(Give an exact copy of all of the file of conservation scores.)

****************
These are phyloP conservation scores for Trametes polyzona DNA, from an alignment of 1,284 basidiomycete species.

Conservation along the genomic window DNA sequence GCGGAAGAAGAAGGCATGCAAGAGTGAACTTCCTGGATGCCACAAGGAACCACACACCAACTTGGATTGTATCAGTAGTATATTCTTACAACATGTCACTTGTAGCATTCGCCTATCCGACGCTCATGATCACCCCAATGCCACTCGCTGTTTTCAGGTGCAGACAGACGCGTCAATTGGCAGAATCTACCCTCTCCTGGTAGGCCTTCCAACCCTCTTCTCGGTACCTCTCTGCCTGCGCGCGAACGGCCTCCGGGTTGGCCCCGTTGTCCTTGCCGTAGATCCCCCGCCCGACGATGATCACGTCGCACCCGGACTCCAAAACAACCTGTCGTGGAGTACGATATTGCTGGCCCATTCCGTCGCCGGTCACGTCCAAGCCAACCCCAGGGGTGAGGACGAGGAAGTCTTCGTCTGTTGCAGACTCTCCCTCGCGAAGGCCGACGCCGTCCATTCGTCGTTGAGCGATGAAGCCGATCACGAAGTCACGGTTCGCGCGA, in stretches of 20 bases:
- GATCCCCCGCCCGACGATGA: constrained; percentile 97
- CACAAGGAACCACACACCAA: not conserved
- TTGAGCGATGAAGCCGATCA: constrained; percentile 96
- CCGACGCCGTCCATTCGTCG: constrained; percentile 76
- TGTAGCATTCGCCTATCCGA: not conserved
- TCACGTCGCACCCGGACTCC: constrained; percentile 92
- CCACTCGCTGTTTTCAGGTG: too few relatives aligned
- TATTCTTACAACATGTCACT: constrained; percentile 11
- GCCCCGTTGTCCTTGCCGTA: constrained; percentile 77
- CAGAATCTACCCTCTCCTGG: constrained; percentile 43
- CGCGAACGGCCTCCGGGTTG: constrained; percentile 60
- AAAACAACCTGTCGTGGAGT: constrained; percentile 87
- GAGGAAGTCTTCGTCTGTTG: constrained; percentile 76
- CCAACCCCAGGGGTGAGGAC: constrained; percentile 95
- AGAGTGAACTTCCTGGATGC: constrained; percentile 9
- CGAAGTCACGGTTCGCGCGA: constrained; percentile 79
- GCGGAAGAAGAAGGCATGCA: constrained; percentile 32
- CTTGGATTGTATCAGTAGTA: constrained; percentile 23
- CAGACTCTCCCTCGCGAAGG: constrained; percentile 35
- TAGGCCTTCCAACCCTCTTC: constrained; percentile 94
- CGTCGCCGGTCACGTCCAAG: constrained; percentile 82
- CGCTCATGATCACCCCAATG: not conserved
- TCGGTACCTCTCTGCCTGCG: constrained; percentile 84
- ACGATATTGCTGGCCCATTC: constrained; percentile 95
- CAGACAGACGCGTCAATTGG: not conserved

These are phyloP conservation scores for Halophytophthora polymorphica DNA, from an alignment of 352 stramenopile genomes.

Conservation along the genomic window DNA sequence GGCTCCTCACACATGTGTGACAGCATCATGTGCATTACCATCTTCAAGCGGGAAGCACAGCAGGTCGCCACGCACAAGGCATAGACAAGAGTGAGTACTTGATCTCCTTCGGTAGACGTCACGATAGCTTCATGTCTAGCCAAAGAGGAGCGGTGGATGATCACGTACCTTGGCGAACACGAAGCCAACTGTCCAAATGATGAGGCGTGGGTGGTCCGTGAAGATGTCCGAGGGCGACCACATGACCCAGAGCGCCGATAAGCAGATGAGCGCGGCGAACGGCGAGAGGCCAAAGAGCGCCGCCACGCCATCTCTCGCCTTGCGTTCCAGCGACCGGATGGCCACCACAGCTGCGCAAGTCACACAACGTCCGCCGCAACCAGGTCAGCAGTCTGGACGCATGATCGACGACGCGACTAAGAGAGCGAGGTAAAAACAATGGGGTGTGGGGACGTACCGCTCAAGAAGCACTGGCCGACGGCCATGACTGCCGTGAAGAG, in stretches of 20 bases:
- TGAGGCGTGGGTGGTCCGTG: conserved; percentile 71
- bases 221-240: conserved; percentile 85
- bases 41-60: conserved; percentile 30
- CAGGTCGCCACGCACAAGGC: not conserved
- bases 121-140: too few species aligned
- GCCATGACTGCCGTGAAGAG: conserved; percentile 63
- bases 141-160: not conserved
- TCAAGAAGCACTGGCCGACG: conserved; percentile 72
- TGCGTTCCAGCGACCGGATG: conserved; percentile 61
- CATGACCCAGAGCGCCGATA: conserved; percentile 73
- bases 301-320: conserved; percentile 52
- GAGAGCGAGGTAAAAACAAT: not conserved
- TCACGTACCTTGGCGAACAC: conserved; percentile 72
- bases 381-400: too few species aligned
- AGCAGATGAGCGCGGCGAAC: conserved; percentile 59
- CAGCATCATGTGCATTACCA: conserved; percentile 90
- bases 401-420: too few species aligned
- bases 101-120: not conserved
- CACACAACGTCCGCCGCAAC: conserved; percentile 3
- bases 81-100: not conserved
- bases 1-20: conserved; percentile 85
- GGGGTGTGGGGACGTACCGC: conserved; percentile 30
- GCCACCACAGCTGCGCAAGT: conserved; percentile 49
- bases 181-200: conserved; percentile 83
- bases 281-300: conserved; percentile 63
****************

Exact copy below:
These are phyloP conservation scores for Trametes polyzona DNA, from an alignment of 1,284 basidiomycete species.

Conservation along the genomic window DNA sequence GCGGAAGAAGAAGGCATGCAAGAGTGAACTTCCTGGATGCCACAAGGAACCACACACCAACTTGGATTGTATCAGTAGTATATTCTTACAACATGTCACTTGTAGCATTCGCCTATCCGACGCTCATGATCACCCCAATGCCACTCGCTGTTTTCAGGTGCAGACAGACGCGTCAATTGGCAGAATCTACCCTCTCCTGGTAGGCCTTCCAACCCTCTTCTCGGTACCTCTCTGCCTGCGCGCGAACGGCCTCCGGGTTGGCCCCGTTGTCCTTGCCGTAGATCCCCCGCCCGACGATGATCACGTCGCACCCGGACTCCAAAACAACCTGTCGTGGAGTACGATATTGCTGGCCCATTCCGTCGCCGGTCACGTCCAAGCCAACCCCAGGGGTGAGGACGAGGAAGTCTTCGTCTGTTGCAGACTCTCCCTCGCGAAGGCCGACGCCGTCCATTCGTCGTTGAGCGATGAAGCCGATCACGAAGTCACGGTTCGCGCGA, in stretches of 20 bases:
- GATCCCCCGCCCGACGATGA: constrained; percentile 97
- CACAAGGAACCACACACCAA: not conserved
- TTGAGCGATGAAGCCGATCA: constrained; percentile 96
- CCGACGCCGTCCATTCGTCG: constrained; percentile 76
- TGTAGCATTCGCCTATCCGA: not conserved
- TCACGTCGCACCCGGACTCC: constrained; percentile 92
- CCACTCGCTGTTTTCAGGTG: too few relatives aligned
- TATTCTTACAACATGTCACT: constrained; percentile 11
- GCCCCGTTGTCCTTGCCGTA: constrained; percentile 77
- CAGAATCTACCCTCTCCTGG: constrained; percentile 43
- CGCGAACGGCCTCCGGGTTG: constrained; percentile 60
- AAAACAACCTGTCGTGGAGT: constrained; percentile 87
- GAGGAAGTCTTCGTCTGTTG: constrained; percentile 76
- CCAACCCCAGGGGTGAGGAC: constrained; percentile 95
- AGAGTGAACTTCCTGGATGC: constrained; percentile 9
- CGAAGTCACGGTTCGCGCGA: constrained; percentile 79
- GCGGAAGAAGAAGGCATGCA: constrained; percentile 32
- CTTGGATTGTATCAGTAGTA: constrained; percentile 23
- CAGACTCTCCCTCGCGAAGG: constrained; percentile 35
- TAGGCCTTCCAACCCTCTTC: constrained; percentile 94
- CGTCGCCGGTCACGTCCAAG: constrained; percentile 82
- CGCTCATGATCACCCCAATG: not conserved
- TCGGTACCTCTCTGCCTGCG: constrained; percentile 84
- ACGATATTGCTGGCCCATTC: constrained; percentile 95
- CAGACAGACGCGTCAATTGG: not conserved

These are phyloP conservation scores for Halophytophthora polymorphica DNA, from an alignment of 352 stramenopile genomes.

Conservation along the genomic window DNA sequence GGCTCCTCACACATGTGTGACAGCATCATGTGCATTACCATCTTCAAGCGGGAAGCACAGCAGGTCGCCACGCACAAGGCATAGACAAGAGTGAGTACTTGATCTCCTTCGGTAGACGTCACGATAGCTTCATGTCTAGCCAAAGAGGAGCGGTGGATGATCACGTACCTTGGCGAACACGAAGCCAACTGTCCAAATGATGAGGCGTGGGTGGTCCGTGAAGATGTCCGAGGGCGACCACATGACCCAGAGCGCCGATAAGCAGATGAGCGCGGCGAACGGCGAGAGGCCAAAGAGCGCCGCCACGCCATCTCTCGCCTTGCGTTCCAGCGACCGGATGGCCACCACAGCTGCGCAAGTCACACAACGTCCGCCGCAACCAGGTCAGCAGTCTGGACGCATGATCGACGACGCGACTAAGAGAGCGAGGTAAAAACAATGGGGTGTGGGGACGTACCGCTCAAGAAGCACTGGCCGACGGCCATGACTGCCGTGAAGAG, in stretches of 20 bases:
- TGAGGCGTGGGTGGTCCGTG: conserved; percentile 71
- bases 221-240: conserved; percentile 85
- bases 41-60: conserved; percentile 30
- CAGGTCGCCACGCACAAGGC: not conserved
- bases 121-140: too few species aligned
- GCCATGACTGCCGTGAAGAG: conserved; percentile 63
- bases 141-160: not conserved
- TCAAGAAGCACTGGCCGACG: conserved; percentile 72
- TGCGTTCCAGCGACCGGATG: conserved; percentile 61
- CATGACCCAGAGCGCCGATA: conserved; percentile 73
- bases 301-320: conserved; percentile 52
- GAGAGCGAGGTAAAAACAAT: not conserved
- TCACGTACCTTGGCGAACAC: conserved; percentile 72
- bases 381-400: too few species aligned
- AGCAGATGAGCGCGGCGAAC: conserved; percentile 59
- CAGCATCATGTGCATTACCA: conserved; percentile 90
- bases 401-420: too few species aligned
- bases 101-120: not conserved
- CACACAACGTCCGCCGCAAC: conserved; percentile 3
- bases 81-100: not conserved
- bases 1-20: conserved; percentile 85
- GGGGTGTGGGGACGTACCGC: conserved; percentile 30
- GCCACCACAGCTGCGCAAGT: conserved; percentile 49
- bases 181-200: conserved; percentile 83
- bases 281-300: conserved; percentile 63